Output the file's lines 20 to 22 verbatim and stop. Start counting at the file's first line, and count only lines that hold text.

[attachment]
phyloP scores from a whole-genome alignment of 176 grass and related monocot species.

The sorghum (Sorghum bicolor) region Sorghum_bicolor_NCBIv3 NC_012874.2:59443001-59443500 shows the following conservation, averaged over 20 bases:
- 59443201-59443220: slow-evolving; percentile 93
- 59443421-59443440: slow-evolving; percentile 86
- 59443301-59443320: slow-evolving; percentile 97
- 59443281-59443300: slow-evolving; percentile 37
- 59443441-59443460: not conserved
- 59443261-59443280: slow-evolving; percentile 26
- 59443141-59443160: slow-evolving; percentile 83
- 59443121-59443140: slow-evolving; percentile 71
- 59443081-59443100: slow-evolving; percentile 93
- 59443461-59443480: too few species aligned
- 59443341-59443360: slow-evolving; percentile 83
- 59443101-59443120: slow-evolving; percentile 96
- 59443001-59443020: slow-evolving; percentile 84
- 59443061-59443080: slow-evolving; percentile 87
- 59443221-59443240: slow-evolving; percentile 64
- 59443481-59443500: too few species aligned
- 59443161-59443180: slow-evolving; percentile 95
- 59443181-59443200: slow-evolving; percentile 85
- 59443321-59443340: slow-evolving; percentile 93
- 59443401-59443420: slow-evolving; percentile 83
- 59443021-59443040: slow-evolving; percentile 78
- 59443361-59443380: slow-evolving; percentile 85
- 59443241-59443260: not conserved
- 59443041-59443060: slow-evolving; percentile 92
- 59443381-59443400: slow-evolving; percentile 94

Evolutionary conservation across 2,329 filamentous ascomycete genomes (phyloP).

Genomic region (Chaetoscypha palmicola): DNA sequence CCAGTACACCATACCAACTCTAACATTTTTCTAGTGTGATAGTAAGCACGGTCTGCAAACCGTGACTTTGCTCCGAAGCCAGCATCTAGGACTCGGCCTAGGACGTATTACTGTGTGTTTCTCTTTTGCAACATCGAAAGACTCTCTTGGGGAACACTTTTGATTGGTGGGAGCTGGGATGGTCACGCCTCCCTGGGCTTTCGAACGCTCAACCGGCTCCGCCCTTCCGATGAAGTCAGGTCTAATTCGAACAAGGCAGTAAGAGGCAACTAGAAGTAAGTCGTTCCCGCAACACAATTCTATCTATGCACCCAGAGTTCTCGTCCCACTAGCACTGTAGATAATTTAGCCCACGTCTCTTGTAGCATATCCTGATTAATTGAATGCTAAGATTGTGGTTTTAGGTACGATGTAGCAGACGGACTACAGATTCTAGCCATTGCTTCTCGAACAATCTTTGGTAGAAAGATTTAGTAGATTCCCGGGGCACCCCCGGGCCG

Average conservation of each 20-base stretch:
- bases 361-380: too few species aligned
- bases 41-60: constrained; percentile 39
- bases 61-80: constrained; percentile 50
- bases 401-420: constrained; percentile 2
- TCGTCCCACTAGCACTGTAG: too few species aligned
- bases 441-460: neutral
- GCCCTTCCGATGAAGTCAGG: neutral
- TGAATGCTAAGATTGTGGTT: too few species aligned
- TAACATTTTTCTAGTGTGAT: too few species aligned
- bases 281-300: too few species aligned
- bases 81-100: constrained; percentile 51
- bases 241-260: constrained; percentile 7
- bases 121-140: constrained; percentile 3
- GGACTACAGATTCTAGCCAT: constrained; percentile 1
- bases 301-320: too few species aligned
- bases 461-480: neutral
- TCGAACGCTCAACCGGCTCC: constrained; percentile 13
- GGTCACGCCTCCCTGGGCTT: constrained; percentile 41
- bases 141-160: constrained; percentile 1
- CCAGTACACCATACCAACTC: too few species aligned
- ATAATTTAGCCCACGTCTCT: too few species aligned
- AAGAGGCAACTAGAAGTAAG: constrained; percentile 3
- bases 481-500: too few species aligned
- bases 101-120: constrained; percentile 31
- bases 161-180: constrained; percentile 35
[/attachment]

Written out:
- 59443181-59443200: slow-evolving; percentile 85
- 59443321-59443340: slow-evolving; percentile 93
- 59443401-59443420: slow-evolving; percentile 83